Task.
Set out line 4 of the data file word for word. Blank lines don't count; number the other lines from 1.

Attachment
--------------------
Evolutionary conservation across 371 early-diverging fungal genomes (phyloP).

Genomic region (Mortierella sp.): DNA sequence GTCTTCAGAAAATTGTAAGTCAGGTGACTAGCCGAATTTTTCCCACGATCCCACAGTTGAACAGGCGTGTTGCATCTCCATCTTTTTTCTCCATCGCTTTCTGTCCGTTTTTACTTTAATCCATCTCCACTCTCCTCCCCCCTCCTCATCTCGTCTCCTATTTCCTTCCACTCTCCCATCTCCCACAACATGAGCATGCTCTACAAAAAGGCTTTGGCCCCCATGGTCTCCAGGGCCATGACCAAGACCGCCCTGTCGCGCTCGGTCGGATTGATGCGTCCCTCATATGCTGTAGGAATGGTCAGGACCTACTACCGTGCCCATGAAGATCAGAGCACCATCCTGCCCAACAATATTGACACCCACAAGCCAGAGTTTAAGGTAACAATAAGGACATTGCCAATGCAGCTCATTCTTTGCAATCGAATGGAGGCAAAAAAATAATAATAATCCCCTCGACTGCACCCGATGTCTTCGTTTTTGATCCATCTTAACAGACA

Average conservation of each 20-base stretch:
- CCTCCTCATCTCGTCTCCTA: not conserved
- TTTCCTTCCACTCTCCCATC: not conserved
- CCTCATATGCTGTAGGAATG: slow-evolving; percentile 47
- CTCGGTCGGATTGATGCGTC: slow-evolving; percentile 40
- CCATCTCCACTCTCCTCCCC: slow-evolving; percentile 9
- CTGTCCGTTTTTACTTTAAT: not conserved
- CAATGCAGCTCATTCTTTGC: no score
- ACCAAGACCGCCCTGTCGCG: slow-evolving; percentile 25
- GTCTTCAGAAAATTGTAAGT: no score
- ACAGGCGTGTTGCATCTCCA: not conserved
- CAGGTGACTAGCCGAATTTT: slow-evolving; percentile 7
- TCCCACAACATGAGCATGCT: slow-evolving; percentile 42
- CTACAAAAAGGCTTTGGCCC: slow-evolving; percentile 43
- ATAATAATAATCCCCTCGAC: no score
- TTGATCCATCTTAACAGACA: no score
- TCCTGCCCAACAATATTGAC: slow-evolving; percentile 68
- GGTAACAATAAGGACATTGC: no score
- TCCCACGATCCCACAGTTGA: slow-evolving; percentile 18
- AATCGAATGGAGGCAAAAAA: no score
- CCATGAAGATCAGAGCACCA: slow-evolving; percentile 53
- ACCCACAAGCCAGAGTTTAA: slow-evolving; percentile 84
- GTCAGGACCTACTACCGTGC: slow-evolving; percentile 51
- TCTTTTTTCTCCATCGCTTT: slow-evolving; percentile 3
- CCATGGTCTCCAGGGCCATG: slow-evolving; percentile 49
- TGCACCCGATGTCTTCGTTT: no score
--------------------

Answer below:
- CCTCCTCATCTCGTCTCCTA: not conserved